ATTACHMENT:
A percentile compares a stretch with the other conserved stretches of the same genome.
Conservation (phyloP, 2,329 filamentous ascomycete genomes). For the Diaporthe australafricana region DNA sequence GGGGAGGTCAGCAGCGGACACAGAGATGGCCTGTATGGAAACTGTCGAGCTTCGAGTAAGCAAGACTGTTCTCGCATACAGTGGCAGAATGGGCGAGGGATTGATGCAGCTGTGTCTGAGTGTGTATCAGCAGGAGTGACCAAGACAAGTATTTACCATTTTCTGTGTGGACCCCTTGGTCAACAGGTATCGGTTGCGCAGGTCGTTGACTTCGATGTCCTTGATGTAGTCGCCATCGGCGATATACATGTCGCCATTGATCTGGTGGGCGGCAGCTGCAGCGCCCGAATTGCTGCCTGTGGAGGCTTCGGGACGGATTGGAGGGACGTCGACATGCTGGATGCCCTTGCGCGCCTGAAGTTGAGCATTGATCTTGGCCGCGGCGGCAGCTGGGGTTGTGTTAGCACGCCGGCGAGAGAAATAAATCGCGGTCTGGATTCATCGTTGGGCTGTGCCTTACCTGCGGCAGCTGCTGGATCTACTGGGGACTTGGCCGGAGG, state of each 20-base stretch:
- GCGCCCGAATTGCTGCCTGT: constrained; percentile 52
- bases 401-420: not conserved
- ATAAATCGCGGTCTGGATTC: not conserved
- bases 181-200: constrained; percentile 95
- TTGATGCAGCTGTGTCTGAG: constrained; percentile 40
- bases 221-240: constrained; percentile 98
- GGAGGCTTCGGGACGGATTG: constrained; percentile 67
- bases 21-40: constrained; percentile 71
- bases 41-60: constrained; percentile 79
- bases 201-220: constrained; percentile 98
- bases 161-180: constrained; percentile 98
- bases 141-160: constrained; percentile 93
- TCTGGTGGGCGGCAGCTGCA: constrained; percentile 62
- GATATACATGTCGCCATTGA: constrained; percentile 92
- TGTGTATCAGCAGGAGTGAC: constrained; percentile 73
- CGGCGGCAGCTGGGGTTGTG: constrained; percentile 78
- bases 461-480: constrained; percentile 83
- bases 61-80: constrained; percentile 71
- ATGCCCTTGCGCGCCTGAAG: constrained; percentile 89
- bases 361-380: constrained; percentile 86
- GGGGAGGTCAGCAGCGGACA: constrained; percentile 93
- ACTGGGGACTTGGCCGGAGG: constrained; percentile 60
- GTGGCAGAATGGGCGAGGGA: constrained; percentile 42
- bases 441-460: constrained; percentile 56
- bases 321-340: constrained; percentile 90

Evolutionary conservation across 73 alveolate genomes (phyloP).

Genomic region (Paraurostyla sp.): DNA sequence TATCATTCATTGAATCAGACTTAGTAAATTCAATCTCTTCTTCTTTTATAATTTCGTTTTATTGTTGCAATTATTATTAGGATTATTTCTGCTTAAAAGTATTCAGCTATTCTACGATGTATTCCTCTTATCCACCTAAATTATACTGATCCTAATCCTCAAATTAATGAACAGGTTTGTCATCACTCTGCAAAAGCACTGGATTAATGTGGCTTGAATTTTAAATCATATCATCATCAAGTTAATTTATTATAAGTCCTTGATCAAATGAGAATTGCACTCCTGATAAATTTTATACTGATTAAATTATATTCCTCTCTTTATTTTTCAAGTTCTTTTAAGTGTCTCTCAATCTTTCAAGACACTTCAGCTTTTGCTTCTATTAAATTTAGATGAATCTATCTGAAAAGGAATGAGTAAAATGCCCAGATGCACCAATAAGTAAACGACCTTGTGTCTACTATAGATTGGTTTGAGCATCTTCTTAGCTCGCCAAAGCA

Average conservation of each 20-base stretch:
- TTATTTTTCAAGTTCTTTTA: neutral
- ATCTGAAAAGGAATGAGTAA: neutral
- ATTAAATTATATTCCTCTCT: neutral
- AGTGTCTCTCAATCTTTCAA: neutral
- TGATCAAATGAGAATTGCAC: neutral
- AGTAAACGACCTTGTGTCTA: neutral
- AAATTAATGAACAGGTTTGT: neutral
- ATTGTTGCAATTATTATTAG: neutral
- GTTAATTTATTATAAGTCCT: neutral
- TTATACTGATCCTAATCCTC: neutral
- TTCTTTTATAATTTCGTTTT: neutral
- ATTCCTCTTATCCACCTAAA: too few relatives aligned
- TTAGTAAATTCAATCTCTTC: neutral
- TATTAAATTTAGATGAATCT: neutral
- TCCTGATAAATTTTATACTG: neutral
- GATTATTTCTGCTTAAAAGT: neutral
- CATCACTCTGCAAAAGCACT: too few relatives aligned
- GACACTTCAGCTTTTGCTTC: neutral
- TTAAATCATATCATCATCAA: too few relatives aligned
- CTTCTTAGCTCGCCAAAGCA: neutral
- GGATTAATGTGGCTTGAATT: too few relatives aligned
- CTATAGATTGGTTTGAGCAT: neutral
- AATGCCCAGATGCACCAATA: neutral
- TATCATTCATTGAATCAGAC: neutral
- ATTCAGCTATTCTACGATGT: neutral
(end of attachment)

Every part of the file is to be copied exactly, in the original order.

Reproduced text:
A percentile compares a stretch with the other conserved stretches of the same genome.
Conservation (phyloP, 2,329 filamentous ascomycete genomes). For the Diaporthe australafricana region DNA sequence GGGGAGGTCAGCAGCGGACACAGAGATGGCCTGTATGGAAACTGTCGAGCTTCGAGTAAGCAAGACTGTTCTCGCATACAGTGGCAGAATGGGCGAGGGATTGATGCAGCTGTGTCTGAGTGTGTATCAGCAGGAGTGACCAAGACAAGTATTTACCATTTTCTGTGTGGACCCCTTGGTCAACAGGTATCGGTTGCGCAGGTCGTTGACTTCGATGTCCTTGATGTAGTCGCCATCGGCGATATACATGTCGCCATTGATCTGGTGGGCGGCAGCTGCAGCGCCCGAATTGCTGCCTGTGGAGGCTTCGGGACGGATTGGAGGGACGTCGACATGCTGGATGCCCTTGCGCGCCTGAAGTTGAGCATTGATCTTGGCCGCGGCGGCAGCTGGGGTTGTGTTAGCACGCCGGCGAGAGAAATAAATCGCGGTCTGGATTCATCGTTGGGCTGTGCCTTACCTGCGGCAGCTGCTGGATCTACTGGGGACTTGGCCGGAGG, state of each 20-base stretch:
- GCGCCCGAATTGCTGCCTGT: constrained; percentile 52
- bases 401-420: not conserved
- ATAAATCGCGGTCTGGATTC: not conserved
- bases 181-200: constrained; percentile 95
- TTGATGCAGCTGTGTCTGAG: constrained; percentile 40
- bases 221-240: constrained; percentile 98
- GGAGGCTTCGGGACGGATTG: constrained; percentile 67
- bases 21-40: constrained; percentile 71
- bases 41-60: constrained; percentile 79
- bases 201-220: constrained; percentile 98
- bases 161-180: constrained; percentile 98
- bases 141-160: constrained; percentile 93
- TCTGGTGGGCGGCAGCTGCA: constrained; percentile 62
- GATATACATGTCGCCATTGA: constrained; percentile 92
- TGTGTATCAGCAGGAGTGAC: constrained; percentile 73
- CGGCGGCAGCTGGGGTTGTG: constrained; percentile 78
- bases 461-480: constrained; percentile 83
- bases 61-80: constrained; percentile 71
- ATGCCCTTGCGCGCCTGAAG: constrained; percentile 89
- bases 361-380: constrained; percentile 86
- GGGGAGGTCAGCAGCGGACA: constrained; percentile 93
- ACTGGGGACTTGGCCGGAGG: constrained; percentile 60
- GTGGCAGAATGGGCGAGGGA: constrained; percentile 42
- bases 441-460: constrained; percentile 56
- bases 321-340: constrained; percentile 90

Evolutionary conservation across 73 alveolate genomes (phyloP).

Genomic region (Paraurostyla sp.): DNA sequence TATCATTCATTGAATCAGACTTAGTAAATTCAATCTCTTCTTCTTTTATAATTTCGTTTTATTGTTGCAATTATTATTAGGATTATTTCTGCTTAAAAGTATTCAGCTATTCTACGATGTATTCCTCTTATCCACCTAAATTATACTGATCCTAATCCTCAAATTAATGAACAGGTTTGTCATCACTCTGCAAAAGCACTGGATTAATGTGGCTTGAATTTTAAATCATATCATCATCAAGTTAATTTATTATAAGTCCTTGATCAAATGAGAATTGCACTCCTGATAAATTTTATACTGATTAAATTATATTCCTCTCTTTATTTTTCAAGTTCTTTTAAGTGTCTCTCAATCTTTCAAGACACTTCAGCTTTTGCTTCTATTAAATTTAGATGAATCTATCTGAAAAGGAATGAGTAAAATGCCCAGATGCACCAATAAGTAAACGACCTTGTGTCTACTATAGATTGGTTTGAGCATCTTCTTAGCTCGCCAAAGCA

Average conservation of each 20-base stretch:
- TTATTTTTCAAGTTCTTTTA: neutral
- ATCTGAAAAGGAATGAGTAA: neutral
- ATTAAATTATATTCCTCTCT: neutral
- AGTGTCTCTCAATCTTTCAA: neutral
- TGATCAAATGAGAATTGCAC: neutral
- AGTAAACGACCTTGTGTCTA: neutral
- AAATTAATGAACAGGTTTGT: neutral
- ATTGTTGCAATTATTATTAG: neutral
- GTTAATTTATTATAAGTCCT: neutral
- TTATACTGATCCTAATCCTC: neutral
- TTCTTTTATAATTTCGTTTT: neutral
- ATTCCTCTTATCCACCTAAA: too few relatives aligned
- TTAGTAAATTCAATCTCTTC: neutral
- TATTAAATTTAGATGAATCT: neutral
- TCCTGATAAATTTTATACTG: neutral
- GATTATTTCTGCTTAAAAGT: neutral
- CATCACTCTGCAAAAGCACT: too few relatives aligned
- GACACTTCAGCTTTTGCTTC: neutral
- TTAAATCATATCATCATCAA: too few relatives aligned
- CTTCTTAGCTCGCCAAAGCA: neutral
- GGATTAATGTGGCTTGAATT: too few relatives aligned
- CTATAGATTGGTTTGAGCAT: neutral
- AATGCCCAGATGCACCAATA: neutral
- TATCATTCATTGAATCAGAC: neutral
- ATTCAGCTATTCTACGATGT: neutral